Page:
Most live music fans have no doubt had the experience: you’re enjoying a concert or festival, only to get that guilty feeling at the end as trash is sprawled everywhere.
“It doesn’t need to be that way,” says Ben Kogan, a Woodstock musician and founder of Reusable Solutions, an outreach organization focused on eradicating single-use plastic and combating climate change.
“We’re trying to eliminate that feeling,” he said.
Kogan and fellow Woodstock resident Cliff Johnson, who met a year and a half ago while working in the same office building in Woodstock, became fast friends while discovering a mutual passion for both music and eco-friendly initiatives.
It didn’t take long for them to hatch the idea for the Imagine Zero Music Festival, which makes its debut May 13 at the SolarFest Main Stage in Brandon.
Billed as “an aspiring zero waste and zero carbon emissions music festival,” Imagine Zero aims to be entirely powered by renewable energy and have no trash.
“We know it’s unlikely to get all the way there for now,” states the festival website, “but we think it’s worth a shot to try and see how close we get.”
The festival also features lauded Los Angeles rock band Dawes as the headline act, in addition to a noteworthy cast of Vermont and regional artists. The lineup includes Burlington roots trio Kat Wright, Los Angeles-based singer-songwriter Myra Flynn and Boston-based roots group Billy Wylder, among others.
Dawes will be playing one of its final shows with bassist Wylie Gelber, one of three original members of the band along with frontman/guitarist Taylor Goldsmith and drummer Griffin Goldsmith.
Flynn, a West Brookfield native who splits her time between L.A. and Vermont, performs in advance of a new EP that she’ll celebrate with a Burlington Discover Jazz Festival headline show June 11 on The Flynn main stage.
Billy Wylder, which is led by UVM grad Avi Salloway, delivers a spellbinding, dance-inducing sound that melds hypnotic desert blues with rich folk and rock textures.
Kogan, 38, who moved to Vermont’s Upper Valley in 2021 with his wife and son, is also performing at the festival with his band.
‘Learning at every step’
Imagine Zero will include a completely solar-powered stage, while all the beer — provided by Essex Junction-based Black Flannel Brewing & Distilling Company — and wine will be in kegs and served in reusable cups.
The cups, which also will be used for the plethora of water stations that will be available, will be reused by a reusable cup provider. And most if not all the food items from a variety of vendors will be served on reusable plates.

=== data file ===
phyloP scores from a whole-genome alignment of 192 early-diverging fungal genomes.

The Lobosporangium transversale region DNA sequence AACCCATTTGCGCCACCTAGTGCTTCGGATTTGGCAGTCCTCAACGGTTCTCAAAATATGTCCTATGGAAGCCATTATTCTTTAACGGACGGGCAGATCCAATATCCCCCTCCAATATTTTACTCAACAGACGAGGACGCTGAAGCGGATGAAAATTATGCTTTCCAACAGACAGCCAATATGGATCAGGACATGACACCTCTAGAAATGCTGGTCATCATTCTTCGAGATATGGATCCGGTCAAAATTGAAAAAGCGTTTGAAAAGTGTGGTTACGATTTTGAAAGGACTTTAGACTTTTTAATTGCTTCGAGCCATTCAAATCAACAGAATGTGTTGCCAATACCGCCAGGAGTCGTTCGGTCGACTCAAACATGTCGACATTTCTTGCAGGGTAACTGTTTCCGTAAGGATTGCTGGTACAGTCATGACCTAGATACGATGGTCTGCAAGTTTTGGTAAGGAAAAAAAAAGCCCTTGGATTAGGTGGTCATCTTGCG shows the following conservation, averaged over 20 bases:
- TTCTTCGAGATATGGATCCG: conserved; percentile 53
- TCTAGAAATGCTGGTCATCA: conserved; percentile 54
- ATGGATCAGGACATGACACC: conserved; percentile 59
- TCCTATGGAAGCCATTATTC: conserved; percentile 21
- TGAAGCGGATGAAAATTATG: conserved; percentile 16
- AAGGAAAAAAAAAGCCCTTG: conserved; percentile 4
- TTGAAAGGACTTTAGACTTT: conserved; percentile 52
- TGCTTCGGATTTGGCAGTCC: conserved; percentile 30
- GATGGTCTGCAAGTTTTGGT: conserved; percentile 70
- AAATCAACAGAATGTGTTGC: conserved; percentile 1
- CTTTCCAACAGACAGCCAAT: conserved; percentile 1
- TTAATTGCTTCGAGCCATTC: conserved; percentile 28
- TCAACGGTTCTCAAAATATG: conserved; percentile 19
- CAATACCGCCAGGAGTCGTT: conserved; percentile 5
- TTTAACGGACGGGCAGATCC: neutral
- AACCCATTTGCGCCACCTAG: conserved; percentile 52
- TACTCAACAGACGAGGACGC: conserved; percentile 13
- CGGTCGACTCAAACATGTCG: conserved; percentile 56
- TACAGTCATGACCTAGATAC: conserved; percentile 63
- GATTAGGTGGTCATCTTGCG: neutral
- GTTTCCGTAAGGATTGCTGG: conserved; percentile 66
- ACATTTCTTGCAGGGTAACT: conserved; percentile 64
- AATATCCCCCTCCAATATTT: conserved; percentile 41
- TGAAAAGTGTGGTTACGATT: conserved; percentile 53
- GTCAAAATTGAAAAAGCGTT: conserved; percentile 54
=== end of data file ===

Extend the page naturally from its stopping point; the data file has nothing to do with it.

“We’re just really passionate about seeing this as a great opportunity to show people a different way of doing a festival,” said Johnson last week in a phone interview.
A lawyer by training who has “moved into entrepreneurship,” Johnson, 41, moved to Woodstock two years ago to raise his young family after a 10-year stint in Portland, Oregon.
“I always try to introduce sustainable practices to everything I’m doing, so it’s just in my core,” he said. “But neither of us had done a show of this scale.”
Johnson and Kogan have been working with the organizers of SolarFest — an annual event that blends music, art and renewable energy — which they said has been invaluable as Imagine Zero will be using the same solar-powered stage as SolarFest (July 15-16).
While SolarFest focuses on education in addition to music, Johnson said “we’re trying to lead from the music, so we’re getting people who aren’t just coming for the environmental cause but hopefully will absorb the benefit of it and understand it.”
Especially challenging in a mostly rural state like Vermont is audience travel, which Johnson and Kogan said accounts for one-third of the carbon footprint for a tour or concert. To that end, they’re encouraging attendees to carpool — ideally in an electric vehicle — if possible.
Johnson is quick to admit that he and Kogan don’t have all the answers. “We’re not perfect,” he said. “We’re learning at every step why certain things aren’t standard.”
“We’re doing it for the love and not for the money,” he added. “Our hope is to break even or close to it, so that we can just keep doing more of them.”
“It’s just kind of taking it to the next level and hopefully the ideas catch on and other people do it.”